The battle for the school club goes back to Nov. 2012, when Bayli Silberstein, 14, first requested permission to form the club. On Jan. 23, the ACLU sent a letter to Lake County School Board attorney Stephen Johnson, demanding the district follow through on Silberstein’s request for a GSA to “confront bullying, educate the school community, and promote acceptance and equality for lesbian, gay, bisexual, and transgender students.”
According to Silberstien, school officials had been ignoring her request. After the ACLU sent the letter, the School Board proposed a plan to ban all non-curricular student clubs, rather than allow the GSA.
On March 11, the board voted 3-2 in favor of allowing non-curricular clubs, which would pave the way for the GSA. The district attorney presented three options: allowing non-curricular clubs at the districts’ high schools while closing them to middle schools, allowing non-curricular clubs at both high schools and middle schools, or closing non-curricular clubs to both high schools and middle schools.
Board members Rosanne Brandeburg, Debbie Stivender and Chairwoman Kyleen Fischer were the votes in favor, while Tod Howard and Bill Mathias expressed for banning non-curricular clubs in middle schools but allowing them in high schools.
However, on April 22, the board voted 4-1 to table the GSA discussion after a change Senate Bill 1076, which will go into effect July 1 and potentially no longer requires Florida middle schools to adhere to the federal Equal Access Act, which protects student’s rights to organize clubs in secondary schools. Governor Rick Scott signed the bill into law on April 22, the same day of the school board meeting.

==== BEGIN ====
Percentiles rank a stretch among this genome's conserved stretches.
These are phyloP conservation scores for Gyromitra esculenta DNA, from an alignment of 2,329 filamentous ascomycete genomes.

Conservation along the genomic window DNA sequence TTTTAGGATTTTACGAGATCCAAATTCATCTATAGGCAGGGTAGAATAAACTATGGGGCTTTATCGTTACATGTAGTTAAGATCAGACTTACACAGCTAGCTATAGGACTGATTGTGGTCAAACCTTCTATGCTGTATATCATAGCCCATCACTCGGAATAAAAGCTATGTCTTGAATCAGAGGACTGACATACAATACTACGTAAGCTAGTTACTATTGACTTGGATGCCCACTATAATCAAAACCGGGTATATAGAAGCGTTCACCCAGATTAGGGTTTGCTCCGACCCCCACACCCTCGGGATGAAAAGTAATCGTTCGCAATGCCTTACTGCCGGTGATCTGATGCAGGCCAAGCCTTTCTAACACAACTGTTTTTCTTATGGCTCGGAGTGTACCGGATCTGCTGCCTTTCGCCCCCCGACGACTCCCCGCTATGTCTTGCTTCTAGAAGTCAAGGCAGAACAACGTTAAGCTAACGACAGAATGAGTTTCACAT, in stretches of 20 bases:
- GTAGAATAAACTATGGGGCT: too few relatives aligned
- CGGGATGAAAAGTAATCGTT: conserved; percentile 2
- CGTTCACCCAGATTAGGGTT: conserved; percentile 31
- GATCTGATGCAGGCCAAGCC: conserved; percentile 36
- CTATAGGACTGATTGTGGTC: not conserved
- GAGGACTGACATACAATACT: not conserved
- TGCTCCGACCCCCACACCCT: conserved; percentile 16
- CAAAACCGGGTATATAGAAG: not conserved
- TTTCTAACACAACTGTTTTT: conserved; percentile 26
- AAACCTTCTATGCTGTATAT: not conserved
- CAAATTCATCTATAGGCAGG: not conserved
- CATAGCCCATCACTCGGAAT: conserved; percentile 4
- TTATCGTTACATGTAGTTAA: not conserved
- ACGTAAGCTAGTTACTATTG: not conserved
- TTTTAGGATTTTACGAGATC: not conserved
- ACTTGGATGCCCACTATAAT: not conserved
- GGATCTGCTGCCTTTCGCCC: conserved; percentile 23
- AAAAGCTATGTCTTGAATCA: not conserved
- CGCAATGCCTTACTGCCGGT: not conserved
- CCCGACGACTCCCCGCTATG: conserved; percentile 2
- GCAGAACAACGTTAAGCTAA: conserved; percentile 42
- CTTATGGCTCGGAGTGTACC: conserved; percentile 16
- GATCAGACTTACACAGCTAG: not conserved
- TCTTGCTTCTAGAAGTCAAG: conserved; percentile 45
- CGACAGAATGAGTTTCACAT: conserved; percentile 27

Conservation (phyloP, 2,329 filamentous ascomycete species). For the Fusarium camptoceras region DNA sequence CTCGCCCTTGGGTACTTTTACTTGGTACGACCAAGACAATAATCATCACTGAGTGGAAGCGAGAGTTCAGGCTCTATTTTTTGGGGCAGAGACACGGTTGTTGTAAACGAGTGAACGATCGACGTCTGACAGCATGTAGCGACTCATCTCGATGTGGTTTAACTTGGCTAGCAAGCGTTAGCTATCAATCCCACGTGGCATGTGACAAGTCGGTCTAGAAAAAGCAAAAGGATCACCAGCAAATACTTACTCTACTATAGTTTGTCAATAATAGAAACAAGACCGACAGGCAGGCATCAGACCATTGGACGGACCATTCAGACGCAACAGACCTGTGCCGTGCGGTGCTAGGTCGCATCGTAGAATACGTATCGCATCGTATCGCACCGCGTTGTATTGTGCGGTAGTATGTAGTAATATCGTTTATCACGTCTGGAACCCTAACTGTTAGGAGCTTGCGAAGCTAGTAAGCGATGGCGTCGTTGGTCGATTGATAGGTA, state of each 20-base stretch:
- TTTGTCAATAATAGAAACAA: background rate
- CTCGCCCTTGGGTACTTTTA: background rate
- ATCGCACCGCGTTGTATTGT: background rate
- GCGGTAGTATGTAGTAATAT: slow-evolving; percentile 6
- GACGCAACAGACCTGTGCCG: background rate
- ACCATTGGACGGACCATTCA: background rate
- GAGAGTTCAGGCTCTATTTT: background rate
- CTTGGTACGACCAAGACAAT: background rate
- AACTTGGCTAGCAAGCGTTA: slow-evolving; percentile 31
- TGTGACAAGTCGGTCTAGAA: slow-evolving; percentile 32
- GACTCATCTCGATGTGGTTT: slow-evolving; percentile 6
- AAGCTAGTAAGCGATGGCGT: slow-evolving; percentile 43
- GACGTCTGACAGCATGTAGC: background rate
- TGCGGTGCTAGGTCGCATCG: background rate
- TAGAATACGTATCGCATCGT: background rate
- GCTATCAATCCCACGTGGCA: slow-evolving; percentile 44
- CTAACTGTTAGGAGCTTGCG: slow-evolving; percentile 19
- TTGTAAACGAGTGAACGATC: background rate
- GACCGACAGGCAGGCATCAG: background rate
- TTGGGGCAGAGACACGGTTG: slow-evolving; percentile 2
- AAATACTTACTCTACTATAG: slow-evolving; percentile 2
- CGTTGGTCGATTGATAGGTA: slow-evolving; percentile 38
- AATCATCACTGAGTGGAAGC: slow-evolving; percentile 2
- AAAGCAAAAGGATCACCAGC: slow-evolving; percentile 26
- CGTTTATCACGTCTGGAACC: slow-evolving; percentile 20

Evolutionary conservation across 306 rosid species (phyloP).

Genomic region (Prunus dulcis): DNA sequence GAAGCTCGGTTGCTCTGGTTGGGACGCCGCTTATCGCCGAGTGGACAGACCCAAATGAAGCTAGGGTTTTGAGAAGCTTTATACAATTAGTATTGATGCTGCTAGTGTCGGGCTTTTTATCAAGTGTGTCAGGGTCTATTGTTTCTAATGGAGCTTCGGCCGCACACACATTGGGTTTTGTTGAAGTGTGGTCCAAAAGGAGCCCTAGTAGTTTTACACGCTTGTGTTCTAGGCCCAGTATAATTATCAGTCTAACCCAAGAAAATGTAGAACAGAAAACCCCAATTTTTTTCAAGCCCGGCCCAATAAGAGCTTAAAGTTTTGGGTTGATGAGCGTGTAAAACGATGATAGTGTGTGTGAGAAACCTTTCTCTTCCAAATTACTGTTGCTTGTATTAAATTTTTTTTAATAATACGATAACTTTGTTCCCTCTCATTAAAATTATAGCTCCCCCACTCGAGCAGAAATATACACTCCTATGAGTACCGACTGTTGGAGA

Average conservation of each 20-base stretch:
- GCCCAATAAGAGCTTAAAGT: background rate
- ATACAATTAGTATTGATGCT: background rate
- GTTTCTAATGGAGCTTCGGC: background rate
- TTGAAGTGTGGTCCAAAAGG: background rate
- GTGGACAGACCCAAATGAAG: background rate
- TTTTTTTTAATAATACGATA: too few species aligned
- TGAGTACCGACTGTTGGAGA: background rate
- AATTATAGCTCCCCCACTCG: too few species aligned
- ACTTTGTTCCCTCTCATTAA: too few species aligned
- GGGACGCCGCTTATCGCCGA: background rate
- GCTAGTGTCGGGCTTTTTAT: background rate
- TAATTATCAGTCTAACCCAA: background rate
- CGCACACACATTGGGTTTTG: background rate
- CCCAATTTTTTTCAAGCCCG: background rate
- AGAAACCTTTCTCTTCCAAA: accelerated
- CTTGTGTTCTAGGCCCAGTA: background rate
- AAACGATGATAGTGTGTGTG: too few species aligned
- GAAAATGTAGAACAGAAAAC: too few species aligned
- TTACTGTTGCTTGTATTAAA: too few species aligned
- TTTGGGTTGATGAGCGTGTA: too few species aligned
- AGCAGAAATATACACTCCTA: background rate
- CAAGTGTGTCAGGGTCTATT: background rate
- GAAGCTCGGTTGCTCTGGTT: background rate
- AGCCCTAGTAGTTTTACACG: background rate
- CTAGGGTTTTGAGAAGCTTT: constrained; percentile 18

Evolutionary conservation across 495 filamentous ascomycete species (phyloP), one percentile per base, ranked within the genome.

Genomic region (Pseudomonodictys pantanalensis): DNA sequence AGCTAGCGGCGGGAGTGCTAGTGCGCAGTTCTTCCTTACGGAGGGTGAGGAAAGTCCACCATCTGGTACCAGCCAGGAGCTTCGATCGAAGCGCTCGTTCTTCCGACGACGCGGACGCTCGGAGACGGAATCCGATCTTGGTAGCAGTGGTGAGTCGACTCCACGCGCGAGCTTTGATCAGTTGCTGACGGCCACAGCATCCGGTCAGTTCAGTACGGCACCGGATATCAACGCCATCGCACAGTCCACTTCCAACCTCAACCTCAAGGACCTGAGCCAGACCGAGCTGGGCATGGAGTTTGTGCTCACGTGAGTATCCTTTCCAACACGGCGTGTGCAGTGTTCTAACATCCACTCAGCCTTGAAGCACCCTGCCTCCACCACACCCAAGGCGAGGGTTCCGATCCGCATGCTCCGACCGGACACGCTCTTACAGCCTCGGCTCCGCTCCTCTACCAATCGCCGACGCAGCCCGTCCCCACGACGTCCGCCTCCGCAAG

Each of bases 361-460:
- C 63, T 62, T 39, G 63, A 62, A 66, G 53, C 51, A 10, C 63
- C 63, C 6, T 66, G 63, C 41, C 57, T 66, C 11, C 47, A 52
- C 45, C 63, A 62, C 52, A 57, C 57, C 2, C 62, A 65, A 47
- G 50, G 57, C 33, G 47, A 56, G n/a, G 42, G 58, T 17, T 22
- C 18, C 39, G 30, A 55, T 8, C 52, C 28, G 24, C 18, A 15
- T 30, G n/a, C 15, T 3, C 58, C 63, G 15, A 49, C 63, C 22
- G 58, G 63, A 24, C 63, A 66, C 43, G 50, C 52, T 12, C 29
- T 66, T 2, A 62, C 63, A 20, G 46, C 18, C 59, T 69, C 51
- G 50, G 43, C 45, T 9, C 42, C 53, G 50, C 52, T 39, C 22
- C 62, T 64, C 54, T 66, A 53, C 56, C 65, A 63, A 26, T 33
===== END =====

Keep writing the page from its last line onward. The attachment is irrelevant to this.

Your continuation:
Two Lake County school board members, Bill Matthias and Todd Howard, admitted to lobbying for that law change. Matthias, who represents District 1 in Lake County, has been a vocal opponent of a county-wide policy permitting Silberstein to form a GSA at Carver Middle School.
The ACLU of Florida filed a lawsuit on May 1st, claiming that the School Board, District Superintendent and Principal of Carver Middle School violated Silberstein’s rights under the federal Equal Access Act and the First Amendment to the United States Constitution.
May 2nd, the School Board relented. According to the ACLU, the parties in the case have entered into a consent decree allowing Silberstein to form the club for the remainder of the school year. The club will be officially recognized and can meet on the same terms as any other club.
“I’m just so happy that our club is finally going to be allowed to meet,” said Silberstein in a media release. “There’s only about a month left of school, but that’s still a month we can use to start doing the work to make this school a safer and more welcoming place.”
Bayli’s mother, Erica Silberstein, said all Bayli ever wanted was to make her school a better place.
“I’m proud of her for fighting so hard, and I hope her story is a lesson that even if things seem tough, you can make things better,” she said.
According to the ACLU, the School Board would have had to use taxpayer money to fight the lawsuit.
“We are very pleased that the school board has recognized the value in complying with clearly established federal law,” said Daniel Tilley, staff attorney for the ACLU of Florida, in a media release. “It’s unfortunate that it took months of delay, hundreds of concerned parents and neighbors crowding into school board meetings, tens of thousands of petition signers, nationwide media scrutiny, and a federal lawsuit for the school board to do right by their students, but we are nevertheless gratified that Bayli will get to form her club. I imagine that Lake County taxpayers are grateful, too.”
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